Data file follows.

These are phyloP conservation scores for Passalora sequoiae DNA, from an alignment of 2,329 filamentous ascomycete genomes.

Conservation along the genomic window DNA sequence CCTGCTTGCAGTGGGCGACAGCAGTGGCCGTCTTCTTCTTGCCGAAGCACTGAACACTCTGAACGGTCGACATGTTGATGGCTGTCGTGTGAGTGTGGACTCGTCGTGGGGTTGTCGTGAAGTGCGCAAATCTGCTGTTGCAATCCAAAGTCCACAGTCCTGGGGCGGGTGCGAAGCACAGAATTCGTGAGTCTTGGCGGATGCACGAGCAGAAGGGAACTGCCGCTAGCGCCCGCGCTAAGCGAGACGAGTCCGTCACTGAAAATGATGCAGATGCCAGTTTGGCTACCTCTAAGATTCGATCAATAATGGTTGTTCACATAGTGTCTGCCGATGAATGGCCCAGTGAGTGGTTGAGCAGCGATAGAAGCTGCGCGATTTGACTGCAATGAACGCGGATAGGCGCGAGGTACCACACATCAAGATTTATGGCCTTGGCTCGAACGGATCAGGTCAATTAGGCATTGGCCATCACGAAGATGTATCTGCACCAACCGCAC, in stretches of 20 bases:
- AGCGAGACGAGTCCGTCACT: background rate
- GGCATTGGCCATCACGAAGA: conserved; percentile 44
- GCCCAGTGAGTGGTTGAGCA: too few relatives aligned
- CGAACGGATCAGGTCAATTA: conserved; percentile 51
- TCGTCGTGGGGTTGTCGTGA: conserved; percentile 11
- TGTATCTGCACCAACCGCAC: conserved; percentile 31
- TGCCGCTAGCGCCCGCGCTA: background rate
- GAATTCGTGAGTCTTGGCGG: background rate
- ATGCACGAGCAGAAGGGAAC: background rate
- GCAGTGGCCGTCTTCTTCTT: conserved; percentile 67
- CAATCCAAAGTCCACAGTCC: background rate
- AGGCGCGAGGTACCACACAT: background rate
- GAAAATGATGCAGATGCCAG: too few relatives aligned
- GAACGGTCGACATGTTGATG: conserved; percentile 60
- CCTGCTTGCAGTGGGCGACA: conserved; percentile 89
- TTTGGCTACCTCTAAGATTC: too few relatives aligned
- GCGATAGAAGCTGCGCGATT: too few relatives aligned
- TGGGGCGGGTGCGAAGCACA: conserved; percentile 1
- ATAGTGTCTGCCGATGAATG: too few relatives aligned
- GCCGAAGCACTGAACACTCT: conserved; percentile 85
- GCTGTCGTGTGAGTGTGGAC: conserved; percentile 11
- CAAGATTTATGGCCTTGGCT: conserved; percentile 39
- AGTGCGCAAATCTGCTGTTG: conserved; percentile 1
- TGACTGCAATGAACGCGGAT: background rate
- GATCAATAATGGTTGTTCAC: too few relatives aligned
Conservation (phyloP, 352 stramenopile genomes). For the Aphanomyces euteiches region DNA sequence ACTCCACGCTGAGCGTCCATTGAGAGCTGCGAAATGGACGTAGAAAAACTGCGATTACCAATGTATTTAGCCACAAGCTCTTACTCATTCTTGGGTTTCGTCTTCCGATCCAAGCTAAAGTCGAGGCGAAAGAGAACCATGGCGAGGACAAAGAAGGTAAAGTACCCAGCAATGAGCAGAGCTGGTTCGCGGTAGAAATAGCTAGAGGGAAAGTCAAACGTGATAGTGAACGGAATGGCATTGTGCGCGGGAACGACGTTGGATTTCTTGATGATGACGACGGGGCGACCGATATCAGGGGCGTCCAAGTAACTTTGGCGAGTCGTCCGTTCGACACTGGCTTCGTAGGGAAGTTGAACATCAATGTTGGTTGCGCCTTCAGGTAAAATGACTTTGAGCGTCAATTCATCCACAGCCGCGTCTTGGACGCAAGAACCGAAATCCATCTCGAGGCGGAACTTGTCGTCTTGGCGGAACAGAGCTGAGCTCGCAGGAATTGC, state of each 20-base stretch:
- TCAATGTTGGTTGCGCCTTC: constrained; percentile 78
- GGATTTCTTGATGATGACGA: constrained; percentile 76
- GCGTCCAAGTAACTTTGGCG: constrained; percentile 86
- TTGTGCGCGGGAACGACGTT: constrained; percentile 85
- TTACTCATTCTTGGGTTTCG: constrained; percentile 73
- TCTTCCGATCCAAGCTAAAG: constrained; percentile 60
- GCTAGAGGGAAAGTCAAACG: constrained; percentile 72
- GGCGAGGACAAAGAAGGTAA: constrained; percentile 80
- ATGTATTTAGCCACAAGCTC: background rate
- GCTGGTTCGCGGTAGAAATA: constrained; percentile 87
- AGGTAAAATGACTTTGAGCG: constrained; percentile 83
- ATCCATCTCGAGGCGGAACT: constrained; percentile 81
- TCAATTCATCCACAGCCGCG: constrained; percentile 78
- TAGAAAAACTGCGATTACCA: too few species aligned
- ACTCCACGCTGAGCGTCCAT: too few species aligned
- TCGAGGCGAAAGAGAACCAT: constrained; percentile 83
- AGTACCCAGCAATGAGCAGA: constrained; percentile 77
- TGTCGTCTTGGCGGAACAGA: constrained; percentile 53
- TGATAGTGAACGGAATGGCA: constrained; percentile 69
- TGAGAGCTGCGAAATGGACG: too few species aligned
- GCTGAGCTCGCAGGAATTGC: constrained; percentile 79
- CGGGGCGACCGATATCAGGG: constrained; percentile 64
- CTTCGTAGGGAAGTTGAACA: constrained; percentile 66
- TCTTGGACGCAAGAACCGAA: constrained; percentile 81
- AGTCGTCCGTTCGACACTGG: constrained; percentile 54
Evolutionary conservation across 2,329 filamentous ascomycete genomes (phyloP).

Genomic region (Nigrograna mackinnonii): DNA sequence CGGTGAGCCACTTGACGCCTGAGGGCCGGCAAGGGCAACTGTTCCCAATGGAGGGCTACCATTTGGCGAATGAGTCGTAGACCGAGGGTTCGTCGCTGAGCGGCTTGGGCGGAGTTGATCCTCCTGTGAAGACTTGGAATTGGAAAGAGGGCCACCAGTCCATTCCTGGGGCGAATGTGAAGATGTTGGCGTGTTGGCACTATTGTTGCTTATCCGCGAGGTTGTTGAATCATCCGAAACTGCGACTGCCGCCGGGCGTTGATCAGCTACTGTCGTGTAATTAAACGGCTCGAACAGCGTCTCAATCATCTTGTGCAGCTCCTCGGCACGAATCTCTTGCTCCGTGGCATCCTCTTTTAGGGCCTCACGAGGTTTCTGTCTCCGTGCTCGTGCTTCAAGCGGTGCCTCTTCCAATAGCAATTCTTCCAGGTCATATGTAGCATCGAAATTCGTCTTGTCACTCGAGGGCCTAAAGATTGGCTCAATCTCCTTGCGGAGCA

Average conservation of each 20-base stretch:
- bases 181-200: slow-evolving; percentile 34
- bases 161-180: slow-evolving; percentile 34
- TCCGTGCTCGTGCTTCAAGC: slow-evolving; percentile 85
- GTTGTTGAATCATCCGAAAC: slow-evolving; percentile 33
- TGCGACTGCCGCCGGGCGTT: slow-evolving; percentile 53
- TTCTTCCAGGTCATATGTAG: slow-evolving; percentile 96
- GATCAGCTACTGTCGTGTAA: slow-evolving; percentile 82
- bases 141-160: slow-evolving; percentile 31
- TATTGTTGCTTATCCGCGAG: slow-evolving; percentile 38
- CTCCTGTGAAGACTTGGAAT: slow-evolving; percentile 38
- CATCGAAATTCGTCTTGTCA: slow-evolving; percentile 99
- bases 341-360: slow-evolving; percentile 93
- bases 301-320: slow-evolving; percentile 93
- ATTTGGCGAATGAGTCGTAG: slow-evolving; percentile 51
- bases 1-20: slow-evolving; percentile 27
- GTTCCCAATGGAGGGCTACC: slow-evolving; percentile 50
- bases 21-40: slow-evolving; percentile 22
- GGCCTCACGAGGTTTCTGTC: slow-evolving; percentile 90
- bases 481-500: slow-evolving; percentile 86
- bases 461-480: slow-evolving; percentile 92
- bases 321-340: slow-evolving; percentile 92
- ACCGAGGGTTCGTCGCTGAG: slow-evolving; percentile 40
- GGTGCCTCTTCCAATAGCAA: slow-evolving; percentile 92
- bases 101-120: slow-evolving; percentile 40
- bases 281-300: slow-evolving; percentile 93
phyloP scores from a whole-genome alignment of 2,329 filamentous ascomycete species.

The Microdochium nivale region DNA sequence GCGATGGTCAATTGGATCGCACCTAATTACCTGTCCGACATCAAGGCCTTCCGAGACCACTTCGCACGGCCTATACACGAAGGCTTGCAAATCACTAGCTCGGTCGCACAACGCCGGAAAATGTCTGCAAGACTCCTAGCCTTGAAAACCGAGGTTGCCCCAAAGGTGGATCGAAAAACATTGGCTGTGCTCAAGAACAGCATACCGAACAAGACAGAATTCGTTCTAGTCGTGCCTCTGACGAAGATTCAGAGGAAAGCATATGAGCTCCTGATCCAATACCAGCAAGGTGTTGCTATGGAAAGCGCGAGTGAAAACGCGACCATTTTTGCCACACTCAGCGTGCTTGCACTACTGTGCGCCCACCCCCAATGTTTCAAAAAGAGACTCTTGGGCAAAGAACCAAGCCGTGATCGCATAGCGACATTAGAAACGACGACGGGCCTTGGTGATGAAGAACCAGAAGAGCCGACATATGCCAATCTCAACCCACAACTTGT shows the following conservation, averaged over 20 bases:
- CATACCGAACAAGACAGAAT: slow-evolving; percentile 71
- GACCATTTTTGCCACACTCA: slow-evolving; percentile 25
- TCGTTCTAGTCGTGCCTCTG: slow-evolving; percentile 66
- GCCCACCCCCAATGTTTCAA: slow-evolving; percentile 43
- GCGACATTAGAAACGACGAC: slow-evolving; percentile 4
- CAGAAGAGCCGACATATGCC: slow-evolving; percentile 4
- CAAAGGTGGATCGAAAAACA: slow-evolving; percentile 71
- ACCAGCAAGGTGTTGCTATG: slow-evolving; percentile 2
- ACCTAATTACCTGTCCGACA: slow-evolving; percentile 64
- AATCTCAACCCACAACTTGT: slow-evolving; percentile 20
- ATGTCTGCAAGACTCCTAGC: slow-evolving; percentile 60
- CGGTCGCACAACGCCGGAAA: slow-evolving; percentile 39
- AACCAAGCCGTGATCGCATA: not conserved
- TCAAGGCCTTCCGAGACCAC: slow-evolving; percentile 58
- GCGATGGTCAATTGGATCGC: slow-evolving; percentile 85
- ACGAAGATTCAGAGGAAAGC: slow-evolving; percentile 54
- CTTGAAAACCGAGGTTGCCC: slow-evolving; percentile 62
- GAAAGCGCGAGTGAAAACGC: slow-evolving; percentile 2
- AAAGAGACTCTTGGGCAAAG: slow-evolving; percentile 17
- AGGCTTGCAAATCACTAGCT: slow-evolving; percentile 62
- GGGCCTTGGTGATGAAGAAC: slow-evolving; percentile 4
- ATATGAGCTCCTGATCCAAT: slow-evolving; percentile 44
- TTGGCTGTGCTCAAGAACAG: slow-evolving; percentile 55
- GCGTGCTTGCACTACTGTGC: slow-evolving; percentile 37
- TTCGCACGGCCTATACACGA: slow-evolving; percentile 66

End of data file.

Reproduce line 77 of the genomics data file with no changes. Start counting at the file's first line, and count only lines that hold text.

- bases 321-340: slow-evolving; percentile 92